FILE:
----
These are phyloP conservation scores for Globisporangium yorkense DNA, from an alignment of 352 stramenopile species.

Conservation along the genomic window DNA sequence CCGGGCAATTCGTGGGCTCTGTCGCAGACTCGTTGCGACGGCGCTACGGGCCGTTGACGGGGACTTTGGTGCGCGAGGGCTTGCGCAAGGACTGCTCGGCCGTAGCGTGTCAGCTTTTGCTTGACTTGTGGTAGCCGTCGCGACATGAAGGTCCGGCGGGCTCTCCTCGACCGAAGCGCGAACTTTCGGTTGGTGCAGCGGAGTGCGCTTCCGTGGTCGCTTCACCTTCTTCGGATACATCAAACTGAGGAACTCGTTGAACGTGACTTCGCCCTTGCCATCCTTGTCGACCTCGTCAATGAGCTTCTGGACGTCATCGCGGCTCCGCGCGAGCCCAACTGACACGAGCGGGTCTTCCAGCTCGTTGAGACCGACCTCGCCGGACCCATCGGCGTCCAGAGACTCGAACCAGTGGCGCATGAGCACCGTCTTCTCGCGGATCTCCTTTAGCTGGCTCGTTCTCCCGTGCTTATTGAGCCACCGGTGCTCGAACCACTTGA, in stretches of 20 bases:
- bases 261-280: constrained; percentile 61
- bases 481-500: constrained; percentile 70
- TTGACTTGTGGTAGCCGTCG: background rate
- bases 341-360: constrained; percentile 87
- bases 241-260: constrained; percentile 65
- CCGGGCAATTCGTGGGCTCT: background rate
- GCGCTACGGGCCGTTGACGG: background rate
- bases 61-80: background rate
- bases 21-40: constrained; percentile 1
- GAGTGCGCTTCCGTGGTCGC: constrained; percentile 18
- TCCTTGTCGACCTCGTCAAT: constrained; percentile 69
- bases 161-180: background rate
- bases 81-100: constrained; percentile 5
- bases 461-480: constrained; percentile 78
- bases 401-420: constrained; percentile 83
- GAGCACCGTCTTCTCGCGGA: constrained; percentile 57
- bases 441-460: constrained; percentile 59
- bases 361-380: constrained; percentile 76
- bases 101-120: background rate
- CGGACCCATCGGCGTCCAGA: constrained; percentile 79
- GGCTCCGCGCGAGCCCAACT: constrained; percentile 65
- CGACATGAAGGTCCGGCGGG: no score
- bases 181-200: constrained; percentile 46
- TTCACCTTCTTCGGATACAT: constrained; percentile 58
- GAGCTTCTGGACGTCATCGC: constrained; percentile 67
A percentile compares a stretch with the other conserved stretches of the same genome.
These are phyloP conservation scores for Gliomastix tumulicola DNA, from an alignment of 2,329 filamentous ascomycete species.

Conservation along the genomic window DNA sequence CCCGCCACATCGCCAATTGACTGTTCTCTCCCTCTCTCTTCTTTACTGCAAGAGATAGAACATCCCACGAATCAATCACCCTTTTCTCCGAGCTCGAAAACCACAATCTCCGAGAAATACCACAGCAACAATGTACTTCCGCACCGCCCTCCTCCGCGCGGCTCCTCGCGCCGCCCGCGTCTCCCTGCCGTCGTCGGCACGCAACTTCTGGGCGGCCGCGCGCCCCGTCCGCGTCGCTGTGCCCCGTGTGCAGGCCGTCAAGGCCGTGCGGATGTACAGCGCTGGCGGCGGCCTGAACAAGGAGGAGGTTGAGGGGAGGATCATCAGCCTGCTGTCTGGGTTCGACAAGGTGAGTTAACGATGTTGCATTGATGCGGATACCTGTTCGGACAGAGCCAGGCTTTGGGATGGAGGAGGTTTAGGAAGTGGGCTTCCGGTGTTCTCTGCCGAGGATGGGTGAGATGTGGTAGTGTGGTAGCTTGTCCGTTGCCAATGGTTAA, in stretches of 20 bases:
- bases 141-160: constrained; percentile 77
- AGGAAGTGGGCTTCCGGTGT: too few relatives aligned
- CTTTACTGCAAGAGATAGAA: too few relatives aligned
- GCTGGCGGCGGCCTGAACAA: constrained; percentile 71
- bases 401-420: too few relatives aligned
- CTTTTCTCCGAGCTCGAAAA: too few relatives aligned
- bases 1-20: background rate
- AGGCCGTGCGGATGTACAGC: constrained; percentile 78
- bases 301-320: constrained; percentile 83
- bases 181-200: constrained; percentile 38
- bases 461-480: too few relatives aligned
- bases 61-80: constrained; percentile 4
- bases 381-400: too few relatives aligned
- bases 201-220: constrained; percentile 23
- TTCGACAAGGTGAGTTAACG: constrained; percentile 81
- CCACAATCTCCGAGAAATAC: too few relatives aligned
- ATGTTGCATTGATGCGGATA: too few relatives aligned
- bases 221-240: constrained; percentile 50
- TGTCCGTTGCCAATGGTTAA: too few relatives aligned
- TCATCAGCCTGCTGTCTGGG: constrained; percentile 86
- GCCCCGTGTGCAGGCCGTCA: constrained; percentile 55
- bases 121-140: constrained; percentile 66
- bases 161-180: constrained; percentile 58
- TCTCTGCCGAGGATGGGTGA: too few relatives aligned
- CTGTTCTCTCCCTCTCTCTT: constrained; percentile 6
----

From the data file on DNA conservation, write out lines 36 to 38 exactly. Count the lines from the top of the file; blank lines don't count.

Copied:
- CTTTTCTCCGAGCTCGAAAA: too few relatives aligned
- bases 1-20: background rate
- AGGCCGTGCGGATGTACAGC: constrained; percentile 78